Clinical Abstracts-With Comments by Adriane Fugh-Berman, MD

September 2000; Volume 2; 72

Can a Cup of Cocoa a Day Keep an MI Away?

Source: Rein D, et al. Cocoa inhibits platelet activation and function. Am J Clin Nutr 2000;72:30-35.

Design/Setting/Subjects: Controlled, three-arm study in 30 healthy, nonsmoking subjects 24-50 years old. Ten subjects (four men and six women) were in each group. Subjects ingested a cocoa beverage; a control beverage (containing the same amount of caffeine and sugar as the cocoa beverage), or water. Peripheral blood was taken two and six hours later and platelet activation was measured, utilizing activation-dependent platelet antigens and platelet microparticle formation utilizing labeled monoclonal antibodies and flow cytometry.

Treatment: A 300 ml cocoa beverage was used. The beverage contained 18.75 g procyanidin-enriched cocoa powder (Co-coapro™, Mars, Inc., Hackettstown, NJ) and provided 897 mg total epicatechin and oligomeric procyanadins, 17 mg caffeine, 285 mg theobromine, and 12.5 g sucrose mixed with distilled water. The control beverage contained 17 mg caffeine and 12.5 g sucrose.

Results: Epinephrine or ADP-stimulated expression of fibrinogen-binding confirmation of glycoprotein IIb-IIIa decreased in the cocoa group at both time points tested compared to baseline. These parameters increased after consumption of the caffeine-containing beverage; there was no change in the water group. ADP-stimulated P-selectin expression was also decreased by cocoa. Platelet microparticle formation increased after caffeine and water consumption but decreased after cocoa consumption. In vitro, primary hemostasis in response to epinephrine was inhibited six hours after cocoa consumption; the caffeine-containing beverage inhibited ADP-induced primary hemostasis at two and six hours.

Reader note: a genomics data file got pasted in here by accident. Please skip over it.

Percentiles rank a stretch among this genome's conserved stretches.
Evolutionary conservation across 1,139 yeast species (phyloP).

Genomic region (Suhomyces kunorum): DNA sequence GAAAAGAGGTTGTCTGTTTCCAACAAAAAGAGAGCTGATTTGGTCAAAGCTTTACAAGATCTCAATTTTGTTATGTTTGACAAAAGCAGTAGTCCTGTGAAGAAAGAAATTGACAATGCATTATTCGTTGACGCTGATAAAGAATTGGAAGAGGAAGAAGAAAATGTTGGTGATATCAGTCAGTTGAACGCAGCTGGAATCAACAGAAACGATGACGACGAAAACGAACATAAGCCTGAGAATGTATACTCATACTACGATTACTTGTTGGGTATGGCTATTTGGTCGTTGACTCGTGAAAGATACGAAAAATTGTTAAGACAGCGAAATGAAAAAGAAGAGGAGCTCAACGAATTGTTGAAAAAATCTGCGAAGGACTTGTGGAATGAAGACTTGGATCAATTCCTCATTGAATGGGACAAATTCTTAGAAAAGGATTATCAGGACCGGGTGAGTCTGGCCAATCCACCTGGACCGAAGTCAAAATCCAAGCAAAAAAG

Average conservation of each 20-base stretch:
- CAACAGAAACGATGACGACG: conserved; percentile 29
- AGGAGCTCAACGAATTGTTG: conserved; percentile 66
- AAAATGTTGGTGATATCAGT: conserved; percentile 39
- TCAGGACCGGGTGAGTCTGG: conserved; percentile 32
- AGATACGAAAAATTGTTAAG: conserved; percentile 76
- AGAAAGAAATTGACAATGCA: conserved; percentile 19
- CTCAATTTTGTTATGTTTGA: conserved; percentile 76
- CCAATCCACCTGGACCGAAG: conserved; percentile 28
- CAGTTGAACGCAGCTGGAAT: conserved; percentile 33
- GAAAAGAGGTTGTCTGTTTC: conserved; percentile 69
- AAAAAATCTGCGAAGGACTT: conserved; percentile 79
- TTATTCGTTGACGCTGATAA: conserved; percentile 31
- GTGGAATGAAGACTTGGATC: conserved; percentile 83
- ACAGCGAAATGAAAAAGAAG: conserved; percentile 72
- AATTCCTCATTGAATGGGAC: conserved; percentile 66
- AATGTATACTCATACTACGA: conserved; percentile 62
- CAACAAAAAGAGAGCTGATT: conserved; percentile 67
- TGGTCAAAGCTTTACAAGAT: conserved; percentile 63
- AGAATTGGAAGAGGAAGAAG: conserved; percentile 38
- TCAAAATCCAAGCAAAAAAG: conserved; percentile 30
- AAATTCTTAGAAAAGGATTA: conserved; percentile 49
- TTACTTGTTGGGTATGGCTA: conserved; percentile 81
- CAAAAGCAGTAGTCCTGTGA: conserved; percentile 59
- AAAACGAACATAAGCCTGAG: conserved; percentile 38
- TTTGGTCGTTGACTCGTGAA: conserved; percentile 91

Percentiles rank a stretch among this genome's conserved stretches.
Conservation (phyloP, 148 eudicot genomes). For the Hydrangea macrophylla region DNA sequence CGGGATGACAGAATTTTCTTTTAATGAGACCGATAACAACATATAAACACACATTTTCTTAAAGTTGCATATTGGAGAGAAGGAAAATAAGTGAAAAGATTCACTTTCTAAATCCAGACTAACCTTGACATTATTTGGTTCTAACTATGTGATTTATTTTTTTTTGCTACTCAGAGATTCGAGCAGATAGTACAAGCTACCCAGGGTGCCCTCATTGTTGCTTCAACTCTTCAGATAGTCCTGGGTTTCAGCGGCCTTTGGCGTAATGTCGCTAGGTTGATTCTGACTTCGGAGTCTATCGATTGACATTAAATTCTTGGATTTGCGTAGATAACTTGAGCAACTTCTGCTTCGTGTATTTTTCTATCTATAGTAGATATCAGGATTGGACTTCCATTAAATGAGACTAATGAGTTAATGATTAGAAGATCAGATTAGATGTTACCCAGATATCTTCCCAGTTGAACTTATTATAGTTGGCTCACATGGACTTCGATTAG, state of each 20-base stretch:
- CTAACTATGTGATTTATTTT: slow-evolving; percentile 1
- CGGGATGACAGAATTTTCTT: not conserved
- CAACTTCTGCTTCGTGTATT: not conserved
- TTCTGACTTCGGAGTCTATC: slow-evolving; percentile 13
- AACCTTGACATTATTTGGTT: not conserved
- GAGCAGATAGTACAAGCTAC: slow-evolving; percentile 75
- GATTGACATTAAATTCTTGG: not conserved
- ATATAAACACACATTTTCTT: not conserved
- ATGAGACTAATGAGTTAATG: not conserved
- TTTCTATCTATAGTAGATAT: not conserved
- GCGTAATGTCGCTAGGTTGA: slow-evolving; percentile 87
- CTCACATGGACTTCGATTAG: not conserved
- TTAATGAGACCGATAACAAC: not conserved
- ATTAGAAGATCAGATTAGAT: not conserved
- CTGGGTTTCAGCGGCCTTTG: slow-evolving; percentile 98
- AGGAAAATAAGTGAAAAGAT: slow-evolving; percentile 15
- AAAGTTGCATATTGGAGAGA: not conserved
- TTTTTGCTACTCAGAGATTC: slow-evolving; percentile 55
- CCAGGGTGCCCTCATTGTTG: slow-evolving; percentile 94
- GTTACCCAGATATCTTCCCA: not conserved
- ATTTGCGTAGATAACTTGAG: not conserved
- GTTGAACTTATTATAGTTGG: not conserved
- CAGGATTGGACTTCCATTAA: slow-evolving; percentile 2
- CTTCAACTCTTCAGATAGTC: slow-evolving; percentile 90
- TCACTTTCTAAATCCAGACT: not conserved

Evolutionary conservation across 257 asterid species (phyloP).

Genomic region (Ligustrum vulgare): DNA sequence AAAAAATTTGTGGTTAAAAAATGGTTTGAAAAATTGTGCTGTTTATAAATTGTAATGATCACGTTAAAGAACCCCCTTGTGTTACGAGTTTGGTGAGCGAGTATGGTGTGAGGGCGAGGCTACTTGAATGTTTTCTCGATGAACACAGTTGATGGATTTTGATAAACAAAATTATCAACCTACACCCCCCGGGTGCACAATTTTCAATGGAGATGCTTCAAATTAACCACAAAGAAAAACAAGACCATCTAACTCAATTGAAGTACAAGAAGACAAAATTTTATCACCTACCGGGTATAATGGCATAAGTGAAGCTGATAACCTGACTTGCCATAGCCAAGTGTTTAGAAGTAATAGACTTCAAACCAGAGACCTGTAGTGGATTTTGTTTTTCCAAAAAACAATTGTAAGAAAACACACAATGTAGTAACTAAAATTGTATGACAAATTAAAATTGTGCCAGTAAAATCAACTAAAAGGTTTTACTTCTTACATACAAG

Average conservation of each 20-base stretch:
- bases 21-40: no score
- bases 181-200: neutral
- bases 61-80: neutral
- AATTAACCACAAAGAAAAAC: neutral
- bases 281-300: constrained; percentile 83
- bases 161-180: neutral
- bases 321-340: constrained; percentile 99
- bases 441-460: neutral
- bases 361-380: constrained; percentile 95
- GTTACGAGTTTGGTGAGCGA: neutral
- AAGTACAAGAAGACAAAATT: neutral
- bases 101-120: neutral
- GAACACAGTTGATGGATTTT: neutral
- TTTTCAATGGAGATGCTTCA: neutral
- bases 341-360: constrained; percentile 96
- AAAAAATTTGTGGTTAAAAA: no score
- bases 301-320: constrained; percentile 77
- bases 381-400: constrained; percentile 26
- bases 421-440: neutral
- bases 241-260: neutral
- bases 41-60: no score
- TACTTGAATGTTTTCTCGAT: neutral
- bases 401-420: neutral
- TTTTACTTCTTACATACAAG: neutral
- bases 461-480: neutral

Funding: Not stated. However, Mars Inc. is listed as one of the affiliations.

Comments: Can hot chocolate prevent heart attacks? These results indicate that cocoa inhibits platelet activation and appears to have an aspirin-like effect on platelet function. The authors note that flavonoids may be responsible for all or some of this effect. As the researchers put it, "regular intake of active cocoa components may contribute to a lower thrombotic risk." Good news about chocolate is always welcome. As I write this, I’m eating chocolate-covered soybeans, which didn’t sound like a good idea but are not bad at all. Flavonoids, phytoestrogens, methylxanthines, and sugar all in one product; this candy is a multifunctional food.